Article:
Imagine the following situation:
A group of five co-workers from an international company are sitting together in a restaurant and the waitress is taking their orders.
The two Englishmen order a nice, juicy burger while the Italian guy takes a soup. The Romanian girl orders a salad.
When the waitress finally turns to the German, he says. "I am becoming a sausage." Both of them smile at each other desperately until the waitress turns around heading for the kitchen, thinking that the German simply wants to be funny and that he isn't hungry.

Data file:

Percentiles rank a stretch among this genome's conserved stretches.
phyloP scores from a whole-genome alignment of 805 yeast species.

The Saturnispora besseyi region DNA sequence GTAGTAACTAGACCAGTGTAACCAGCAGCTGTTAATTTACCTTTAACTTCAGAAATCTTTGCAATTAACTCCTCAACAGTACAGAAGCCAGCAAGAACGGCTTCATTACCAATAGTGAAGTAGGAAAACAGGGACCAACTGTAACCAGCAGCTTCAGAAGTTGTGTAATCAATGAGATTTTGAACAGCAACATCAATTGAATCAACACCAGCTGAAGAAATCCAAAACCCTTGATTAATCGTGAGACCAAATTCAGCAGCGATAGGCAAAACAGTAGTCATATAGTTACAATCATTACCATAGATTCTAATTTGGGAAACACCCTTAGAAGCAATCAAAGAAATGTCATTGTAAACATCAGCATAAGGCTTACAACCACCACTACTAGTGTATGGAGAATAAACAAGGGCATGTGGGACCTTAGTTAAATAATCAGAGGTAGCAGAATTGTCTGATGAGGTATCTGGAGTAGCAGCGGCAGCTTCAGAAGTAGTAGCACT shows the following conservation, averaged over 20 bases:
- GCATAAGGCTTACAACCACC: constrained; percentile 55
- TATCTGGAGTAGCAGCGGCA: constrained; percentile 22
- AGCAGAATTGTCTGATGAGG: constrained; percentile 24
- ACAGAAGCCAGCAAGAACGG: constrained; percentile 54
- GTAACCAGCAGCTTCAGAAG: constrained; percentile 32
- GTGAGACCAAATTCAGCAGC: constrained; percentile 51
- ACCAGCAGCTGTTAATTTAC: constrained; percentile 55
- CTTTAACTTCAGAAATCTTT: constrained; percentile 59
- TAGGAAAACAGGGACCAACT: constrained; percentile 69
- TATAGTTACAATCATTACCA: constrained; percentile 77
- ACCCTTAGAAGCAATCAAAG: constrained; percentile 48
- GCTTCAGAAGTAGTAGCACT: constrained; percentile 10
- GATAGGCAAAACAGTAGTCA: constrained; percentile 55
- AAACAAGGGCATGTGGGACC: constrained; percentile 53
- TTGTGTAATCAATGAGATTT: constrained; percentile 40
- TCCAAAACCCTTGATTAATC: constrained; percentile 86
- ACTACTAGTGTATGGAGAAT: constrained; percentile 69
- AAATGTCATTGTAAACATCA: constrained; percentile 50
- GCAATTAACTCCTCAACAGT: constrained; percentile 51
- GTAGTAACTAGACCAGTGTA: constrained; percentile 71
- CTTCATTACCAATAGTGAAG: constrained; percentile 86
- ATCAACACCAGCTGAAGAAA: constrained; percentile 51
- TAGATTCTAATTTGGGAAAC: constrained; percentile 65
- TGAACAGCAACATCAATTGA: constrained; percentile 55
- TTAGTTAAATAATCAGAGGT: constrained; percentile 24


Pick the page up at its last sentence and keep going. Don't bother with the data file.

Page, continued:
What happened there?
Let me clarify: The German guy wanted to order a sausage, not become one.
The confusion stems from the fact that the German word "bekommen" looks like it would have to be translated with "to become". However, the word "to become" is translated with "werden". The verb "bekommen" is translated with "to get".
So, while the German sentence "Ich bekomme eine Wurst." is perfectly fine, it has to be translated with "I am getting a sausage.", or – in our example with the waitress - "I'd like to have a sausage."